Zhang B, Horvath S. A general framework for weighted gene co-expression network analysis. Stat Appl Genet Mole Biol. 2005;4(1):1–17.
The collection of experimental materials and GC-MS analysis were funded by Fundamental Research Funds for the Central Universities (2572018CG05) and data analysis was funded by the National Natural Science Foundation of China (No. 31660552 and 31360073).
Availability of data and materials
The datasets generated and/or analyzed during the current study are not publicly available due [In the following study, we need to conduct an in-depth study on the response of Herpetospermum pedunculosum (Ser.) Baill to the difference of altitude gradient differences and then do drug development based on metabolic differences.] but are available from the corresponding author on reasonable request.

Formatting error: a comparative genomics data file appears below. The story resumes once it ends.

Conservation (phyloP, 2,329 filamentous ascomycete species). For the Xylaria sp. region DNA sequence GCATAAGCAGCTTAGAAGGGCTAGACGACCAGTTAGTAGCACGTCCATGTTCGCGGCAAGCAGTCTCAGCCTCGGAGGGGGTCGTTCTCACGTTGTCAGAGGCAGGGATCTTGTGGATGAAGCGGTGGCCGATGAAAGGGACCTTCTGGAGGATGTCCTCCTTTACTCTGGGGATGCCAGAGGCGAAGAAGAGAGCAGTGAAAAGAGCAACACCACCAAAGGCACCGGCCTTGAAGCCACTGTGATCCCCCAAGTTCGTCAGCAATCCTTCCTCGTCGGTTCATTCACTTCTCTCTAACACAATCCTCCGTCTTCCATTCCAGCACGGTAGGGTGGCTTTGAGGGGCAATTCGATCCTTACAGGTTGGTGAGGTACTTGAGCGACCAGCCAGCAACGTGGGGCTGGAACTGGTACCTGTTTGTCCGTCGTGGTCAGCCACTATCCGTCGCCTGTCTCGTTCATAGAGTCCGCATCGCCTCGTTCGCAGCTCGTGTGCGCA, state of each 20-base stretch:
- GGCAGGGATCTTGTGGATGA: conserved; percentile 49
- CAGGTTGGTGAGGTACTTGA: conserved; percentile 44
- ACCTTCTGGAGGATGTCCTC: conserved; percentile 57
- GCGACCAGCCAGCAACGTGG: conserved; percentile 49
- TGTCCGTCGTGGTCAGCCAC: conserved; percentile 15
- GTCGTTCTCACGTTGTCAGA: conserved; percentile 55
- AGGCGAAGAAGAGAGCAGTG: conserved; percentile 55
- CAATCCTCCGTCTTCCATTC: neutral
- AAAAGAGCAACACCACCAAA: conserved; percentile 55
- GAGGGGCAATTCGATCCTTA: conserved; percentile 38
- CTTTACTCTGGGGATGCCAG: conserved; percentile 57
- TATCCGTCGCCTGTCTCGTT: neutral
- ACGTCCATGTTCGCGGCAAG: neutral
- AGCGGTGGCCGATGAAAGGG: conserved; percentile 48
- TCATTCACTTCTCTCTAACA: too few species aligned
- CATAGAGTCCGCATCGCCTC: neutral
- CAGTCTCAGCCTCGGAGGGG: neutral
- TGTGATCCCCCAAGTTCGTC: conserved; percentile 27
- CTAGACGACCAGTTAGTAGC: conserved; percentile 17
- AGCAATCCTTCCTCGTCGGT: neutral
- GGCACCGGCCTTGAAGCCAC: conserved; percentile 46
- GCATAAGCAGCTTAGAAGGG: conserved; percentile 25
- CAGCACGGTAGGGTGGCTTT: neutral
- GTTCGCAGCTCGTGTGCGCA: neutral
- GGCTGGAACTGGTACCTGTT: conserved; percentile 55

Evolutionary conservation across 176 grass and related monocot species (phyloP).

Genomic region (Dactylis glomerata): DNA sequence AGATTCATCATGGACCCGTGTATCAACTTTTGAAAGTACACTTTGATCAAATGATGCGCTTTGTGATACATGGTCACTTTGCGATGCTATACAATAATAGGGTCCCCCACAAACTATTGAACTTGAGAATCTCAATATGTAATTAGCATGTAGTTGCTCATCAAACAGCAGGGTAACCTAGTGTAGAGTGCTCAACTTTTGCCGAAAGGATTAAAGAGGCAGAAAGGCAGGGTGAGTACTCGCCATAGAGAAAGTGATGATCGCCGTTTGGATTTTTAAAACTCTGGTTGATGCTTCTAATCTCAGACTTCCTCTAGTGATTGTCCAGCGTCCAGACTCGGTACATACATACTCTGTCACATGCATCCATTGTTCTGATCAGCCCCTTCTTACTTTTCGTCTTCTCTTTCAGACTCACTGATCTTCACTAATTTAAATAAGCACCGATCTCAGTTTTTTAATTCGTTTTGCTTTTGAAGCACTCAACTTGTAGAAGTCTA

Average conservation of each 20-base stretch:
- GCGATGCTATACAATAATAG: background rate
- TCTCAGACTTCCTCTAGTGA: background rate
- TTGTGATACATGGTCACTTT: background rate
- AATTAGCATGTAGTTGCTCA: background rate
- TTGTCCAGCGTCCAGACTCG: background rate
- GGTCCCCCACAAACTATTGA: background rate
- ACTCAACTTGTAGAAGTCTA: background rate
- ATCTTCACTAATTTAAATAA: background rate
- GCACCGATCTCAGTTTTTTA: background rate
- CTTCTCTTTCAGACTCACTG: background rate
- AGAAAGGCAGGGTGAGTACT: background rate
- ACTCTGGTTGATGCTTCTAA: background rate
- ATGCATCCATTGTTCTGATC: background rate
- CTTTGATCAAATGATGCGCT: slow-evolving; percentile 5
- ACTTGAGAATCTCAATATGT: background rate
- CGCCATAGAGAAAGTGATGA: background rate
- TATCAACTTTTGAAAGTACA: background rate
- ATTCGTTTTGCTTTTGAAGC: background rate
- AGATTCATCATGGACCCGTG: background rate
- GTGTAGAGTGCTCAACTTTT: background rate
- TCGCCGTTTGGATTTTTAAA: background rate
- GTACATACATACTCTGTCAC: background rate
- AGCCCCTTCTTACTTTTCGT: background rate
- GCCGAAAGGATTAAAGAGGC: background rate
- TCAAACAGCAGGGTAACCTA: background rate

Ethics approval and consent to participate
This study doesn’t contain any studies with human or animal subjects.
Consent for publication
The authors declare that they have no competing interests.
Springer Nature remains neutral with regard to jurisdictional claims in published maps and institutional affiliations.
Figure S1. Effects of altitude gradient on the Seed length (A), Stomatal length (B), Seed width (C), Stomatal density (D), Seed thickness (E) and Trichomes density (D) of Herpetospermum pedunculosum (Ser.) Baill. (DOC 1830 kb)
Table S1. Effects of altitude gradient on net photosynthetic rate (Pn), stomatal conductance (Gs), intercellular CO2 concentration (Ci), transpiration (Tr) and the maximum efficiency of PSII (Fv/Fm) in leaves of Herpetospermum pedunculosum (Ser.) Baill. (DOCX 1630 kb)